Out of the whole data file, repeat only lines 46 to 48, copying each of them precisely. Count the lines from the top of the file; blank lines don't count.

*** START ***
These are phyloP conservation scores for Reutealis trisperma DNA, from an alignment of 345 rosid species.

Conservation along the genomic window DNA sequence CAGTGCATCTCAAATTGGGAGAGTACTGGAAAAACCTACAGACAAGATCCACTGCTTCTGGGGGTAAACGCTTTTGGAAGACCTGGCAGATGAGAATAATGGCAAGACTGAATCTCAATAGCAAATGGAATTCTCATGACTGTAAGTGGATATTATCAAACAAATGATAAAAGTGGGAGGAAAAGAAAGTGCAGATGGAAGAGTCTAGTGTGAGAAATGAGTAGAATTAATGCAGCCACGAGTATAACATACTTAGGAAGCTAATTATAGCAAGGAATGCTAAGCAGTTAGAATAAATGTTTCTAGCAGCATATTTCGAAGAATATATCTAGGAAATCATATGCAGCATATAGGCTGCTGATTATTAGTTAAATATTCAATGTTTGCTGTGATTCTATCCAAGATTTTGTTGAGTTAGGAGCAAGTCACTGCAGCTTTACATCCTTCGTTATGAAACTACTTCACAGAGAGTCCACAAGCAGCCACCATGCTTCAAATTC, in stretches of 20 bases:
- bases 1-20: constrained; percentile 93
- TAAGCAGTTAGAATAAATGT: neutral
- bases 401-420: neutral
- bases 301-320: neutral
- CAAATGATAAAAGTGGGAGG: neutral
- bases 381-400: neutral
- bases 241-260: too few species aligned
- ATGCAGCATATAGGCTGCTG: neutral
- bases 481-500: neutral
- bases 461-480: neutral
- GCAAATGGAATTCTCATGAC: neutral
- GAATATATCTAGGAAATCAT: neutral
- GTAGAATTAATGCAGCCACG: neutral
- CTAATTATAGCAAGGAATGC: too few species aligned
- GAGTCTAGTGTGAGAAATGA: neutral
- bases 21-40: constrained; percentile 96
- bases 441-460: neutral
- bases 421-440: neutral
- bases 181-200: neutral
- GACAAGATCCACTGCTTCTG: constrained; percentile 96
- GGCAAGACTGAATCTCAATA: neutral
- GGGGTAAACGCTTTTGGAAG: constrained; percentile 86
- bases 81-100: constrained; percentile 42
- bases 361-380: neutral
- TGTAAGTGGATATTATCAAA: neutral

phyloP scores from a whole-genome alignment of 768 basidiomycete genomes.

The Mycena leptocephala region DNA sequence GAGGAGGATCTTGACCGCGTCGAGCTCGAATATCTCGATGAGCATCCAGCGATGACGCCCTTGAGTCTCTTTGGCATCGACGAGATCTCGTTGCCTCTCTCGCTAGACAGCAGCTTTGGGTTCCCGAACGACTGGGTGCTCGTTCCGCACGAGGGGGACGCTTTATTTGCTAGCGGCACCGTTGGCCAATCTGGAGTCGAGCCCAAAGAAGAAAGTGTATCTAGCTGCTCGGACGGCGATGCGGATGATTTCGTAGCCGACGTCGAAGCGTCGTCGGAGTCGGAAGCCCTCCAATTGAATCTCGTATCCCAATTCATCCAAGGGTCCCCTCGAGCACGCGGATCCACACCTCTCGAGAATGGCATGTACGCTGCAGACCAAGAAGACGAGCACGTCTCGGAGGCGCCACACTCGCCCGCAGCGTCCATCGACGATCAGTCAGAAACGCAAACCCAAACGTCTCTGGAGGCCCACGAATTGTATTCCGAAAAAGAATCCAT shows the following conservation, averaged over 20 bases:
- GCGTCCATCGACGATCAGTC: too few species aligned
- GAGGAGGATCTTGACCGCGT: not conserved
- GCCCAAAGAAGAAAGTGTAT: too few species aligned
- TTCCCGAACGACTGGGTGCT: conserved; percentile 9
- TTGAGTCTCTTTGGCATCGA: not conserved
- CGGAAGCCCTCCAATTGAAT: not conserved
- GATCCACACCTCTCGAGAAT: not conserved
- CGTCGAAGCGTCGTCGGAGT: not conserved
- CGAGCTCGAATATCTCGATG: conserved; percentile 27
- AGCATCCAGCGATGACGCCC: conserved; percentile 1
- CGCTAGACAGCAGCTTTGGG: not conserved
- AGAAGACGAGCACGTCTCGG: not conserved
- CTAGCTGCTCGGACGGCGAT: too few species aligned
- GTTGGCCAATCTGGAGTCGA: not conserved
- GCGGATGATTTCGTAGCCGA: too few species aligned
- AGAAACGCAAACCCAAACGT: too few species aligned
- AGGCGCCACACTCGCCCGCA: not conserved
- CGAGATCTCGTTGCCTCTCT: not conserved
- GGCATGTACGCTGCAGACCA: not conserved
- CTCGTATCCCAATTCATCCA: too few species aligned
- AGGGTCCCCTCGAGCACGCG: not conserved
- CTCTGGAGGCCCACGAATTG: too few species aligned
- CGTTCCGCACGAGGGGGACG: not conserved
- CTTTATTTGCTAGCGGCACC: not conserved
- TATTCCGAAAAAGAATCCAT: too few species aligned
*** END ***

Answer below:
- AGGCGCCACACTCGCCCGCA: not conserved
- CGAGATCTCGTTGCCTCTCT: not conserved
- GGCATGTACGCTGCAGACCA: not conserved